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Come Slowly - Eden! by Emily Dickinson


"Come Slowly - Eden!" speaks about "Eden" which can be understood as the Garden of Eden, a paradise (or in this case, a person). She's basically telling a bashful man to come take her as she is waiting for his love, but he is shy and unexperienced.

This is a two stanza poem with four lines in each. Weirdly, Dickinson doesn't use her usual writing style for short works. She switches it up a bit and changes between six and five syllables. Nonetheless, she does rhyme the second and fourth lines while using imperfect-rhymes in the first and third.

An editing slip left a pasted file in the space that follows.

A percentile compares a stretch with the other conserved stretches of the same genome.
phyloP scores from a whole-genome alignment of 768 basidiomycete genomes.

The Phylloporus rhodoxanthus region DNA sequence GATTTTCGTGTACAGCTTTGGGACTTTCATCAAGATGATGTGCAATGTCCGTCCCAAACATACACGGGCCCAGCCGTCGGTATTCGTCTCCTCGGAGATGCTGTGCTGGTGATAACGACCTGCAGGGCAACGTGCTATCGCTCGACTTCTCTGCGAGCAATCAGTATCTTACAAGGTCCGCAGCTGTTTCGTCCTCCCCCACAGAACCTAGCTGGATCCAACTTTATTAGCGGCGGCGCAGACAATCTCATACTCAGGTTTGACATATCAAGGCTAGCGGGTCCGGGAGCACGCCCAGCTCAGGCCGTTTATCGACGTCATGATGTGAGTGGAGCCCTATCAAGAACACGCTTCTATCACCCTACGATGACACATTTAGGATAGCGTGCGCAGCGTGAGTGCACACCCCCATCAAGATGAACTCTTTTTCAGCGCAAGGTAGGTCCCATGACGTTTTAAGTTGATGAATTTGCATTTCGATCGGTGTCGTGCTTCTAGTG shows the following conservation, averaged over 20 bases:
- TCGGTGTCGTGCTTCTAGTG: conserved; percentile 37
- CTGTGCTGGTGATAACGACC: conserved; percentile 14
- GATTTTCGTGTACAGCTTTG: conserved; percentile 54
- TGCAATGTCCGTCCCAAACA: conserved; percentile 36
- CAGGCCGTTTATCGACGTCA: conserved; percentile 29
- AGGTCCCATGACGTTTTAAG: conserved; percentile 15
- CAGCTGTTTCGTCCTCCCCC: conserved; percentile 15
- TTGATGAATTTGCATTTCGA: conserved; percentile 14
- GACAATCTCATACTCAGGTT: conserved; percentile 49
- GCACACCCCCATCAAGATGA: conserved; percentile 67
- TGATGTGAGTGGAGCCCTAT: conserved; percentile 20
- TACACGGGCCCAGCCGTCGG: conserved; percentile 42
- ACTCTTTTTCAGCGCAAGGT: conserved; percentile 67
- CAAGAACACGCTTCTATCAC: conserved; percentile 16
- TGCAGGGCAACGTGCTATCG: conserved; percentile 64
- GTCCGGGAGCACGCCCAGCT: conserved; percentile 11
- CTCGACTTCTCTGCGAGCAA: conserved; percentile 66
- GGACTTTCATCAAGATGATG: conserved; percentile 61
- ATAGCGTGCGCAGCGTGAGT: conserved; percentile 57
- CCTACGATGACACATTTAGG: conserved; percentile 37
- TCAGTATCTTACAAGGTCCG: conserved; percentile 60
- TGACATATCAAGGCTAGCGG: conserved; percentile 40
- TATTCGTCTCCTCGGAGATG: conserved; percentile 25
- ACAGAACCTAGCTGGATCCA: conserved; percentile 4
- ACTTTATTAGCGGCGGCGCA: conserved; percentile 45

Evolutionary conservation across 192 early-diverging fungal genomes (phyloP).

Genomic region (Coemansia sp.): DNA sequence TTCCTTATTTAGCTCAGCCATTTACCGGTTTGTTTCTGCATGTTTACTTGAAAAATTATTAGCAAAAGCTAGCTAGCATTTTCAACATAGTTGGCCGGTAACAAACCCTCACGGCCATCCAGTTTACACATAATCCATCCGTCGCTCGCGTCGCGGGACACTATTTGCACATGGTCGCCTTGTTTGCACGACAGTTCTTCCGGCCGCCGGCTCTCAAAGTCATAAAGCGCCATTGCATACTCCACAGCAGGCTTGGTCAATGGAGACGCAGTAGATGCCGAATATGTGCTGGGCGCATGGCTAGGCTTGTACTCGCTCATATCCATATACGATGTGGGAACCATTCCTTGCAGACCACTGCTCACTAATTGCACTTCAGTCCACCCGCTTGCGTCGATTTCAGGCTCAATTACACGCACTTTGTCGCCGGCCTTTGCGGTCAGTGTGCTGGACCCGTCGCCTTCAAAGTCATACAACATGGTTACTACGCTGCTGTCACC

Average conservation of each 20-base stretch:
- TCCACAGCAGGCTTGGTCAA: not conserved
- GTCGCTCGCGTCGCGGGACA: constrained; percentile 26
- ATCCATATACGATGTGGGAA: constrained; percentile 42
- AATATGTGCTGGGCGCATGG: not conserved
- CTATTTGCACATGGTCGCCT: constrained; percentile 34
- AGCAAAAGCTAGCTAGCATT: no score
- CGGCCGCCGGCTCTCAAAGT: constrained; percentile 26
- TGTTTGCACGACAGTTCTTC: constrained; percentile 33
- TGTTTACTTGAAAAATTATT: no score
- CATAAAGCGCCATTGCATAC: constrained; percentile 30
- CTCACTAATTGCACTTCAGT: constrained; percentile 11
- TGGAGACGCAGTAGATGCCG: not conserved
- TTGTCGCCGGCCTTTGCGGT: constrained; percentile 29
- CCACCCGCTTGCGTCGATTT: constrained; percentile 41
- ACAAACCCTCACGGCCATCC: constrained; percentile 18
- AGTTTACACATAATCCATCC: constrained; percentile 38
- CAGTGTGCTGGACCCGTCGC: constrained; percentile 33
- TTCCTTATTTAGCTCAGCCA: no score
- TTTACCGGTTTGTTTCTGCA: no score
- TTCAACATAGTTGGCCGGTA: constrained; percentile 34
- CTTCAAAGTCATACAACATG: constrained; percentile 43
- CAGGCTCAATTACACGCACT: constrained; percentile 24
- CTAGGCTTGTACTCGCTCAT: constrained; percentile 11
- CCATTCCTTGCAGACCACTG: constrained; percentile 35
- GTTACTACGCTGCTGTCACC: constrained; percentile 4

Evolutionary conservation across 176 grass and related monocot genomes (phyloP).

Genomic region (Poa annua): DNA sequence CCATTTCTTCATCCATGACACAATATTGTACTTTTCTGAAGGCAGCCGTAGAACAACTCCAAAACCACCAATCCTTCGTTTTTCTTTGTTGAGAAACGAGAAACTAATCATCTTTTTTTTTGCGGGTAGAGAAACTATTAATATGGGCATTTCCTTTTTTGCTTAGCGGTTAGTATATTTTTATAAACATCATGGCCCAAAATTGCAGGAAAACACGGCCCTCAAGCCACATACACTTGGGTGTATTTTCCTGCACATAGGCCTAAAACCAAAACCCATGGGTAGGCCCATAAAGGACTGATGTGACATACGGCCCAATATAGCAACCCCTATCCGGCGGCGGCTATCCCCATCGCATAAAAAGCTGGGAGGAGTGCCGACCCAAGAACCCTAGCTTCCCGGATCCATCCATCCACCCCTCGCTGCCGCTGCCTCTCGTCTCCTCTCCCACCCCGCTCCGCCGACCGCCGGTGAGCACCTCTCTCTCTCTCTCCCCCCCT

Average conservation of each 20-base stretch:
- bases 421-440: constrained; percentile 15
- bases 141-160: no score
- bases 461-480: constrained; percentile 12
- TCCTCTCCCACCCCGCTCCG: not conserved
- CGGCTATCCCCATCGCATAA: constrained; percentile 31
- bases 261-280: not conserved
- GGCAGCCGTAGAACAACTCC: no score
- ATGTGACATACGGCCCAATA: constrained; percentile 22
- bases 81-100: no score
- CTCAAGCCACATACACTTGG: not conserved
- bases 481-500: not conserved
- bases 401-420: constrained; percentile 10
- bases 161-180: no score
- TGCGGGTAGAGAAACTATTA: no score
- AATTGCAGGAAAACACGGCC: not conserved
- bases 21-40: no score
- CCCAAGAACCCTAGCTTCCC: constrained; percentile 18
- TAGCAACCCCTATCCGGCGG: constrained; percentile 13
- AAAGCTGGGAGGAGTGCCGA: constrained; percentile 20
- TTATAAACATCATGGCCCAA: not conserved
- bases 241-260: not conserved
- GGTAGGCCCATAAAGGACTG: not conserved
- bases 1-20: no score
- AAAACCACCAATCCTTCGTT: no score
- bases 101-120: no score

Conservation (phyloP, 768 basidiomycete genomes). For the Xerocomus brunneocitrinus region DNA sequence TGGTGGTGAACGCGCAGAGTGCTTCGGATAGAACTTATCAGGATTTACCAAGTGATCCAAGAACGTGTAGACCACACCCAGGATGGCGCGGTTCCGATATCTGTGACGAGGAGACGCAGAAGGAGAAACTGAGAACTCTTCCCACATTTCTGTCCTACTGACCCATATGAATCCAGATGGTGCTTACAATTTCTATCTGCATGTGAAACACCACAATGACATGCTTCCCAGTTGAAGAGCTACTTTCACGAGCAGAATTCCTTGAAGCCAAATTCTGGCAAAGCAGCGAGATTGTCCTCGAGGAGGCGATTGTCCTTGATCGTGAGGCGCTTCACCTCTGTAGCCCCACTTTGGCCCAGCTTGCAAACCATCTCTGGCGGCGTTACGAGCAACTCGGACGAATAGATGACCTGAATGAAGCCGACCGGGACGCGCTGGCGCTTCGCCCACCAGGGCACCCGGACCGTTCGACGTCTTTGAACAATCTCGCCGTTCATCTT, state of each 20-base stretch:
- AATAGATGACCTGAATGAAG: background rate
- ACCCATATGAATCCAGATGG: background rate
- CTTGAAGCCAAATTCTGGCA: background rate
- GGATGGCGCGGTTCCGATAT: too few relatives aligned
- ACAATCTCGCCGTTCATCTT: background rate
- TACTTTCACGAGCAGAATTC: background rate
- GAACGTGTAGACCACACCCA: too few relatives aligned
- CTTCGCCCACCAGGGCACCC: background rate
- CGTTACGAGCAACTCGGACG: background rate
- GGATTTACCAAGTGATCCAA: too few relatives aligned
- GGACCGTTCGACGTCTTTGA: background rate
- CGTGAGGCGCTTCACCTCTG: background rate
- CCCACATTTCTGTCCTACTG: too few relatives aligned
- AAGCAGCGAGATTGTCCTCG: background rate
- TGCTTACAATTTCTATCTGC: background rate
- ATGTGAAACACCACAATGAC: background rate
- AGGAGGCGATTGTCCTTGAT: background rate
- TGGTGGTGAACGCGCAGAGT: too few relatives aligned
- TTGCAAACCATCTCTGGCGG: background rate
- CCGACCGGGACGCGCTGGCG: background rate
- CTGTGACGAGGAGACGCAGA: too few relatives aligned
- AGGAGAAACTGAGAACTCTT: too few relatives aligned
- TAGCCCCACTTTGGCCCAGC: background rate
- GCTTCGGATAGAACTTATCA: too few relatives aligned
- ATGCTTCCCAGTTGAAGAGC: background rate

Johnson number: 211


Come Slowly - Eden!

Come slowly - Eden!
lips unused to thee,
Bashful, sip thy jasmines,
As the fainting bee,

Reaching late his flower,
Round her chamber hums,
Counts his nectars --enters,
And is lost in balms!

Next: Dare you see a Soul at the White Heat
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Literary Movement
19th Century


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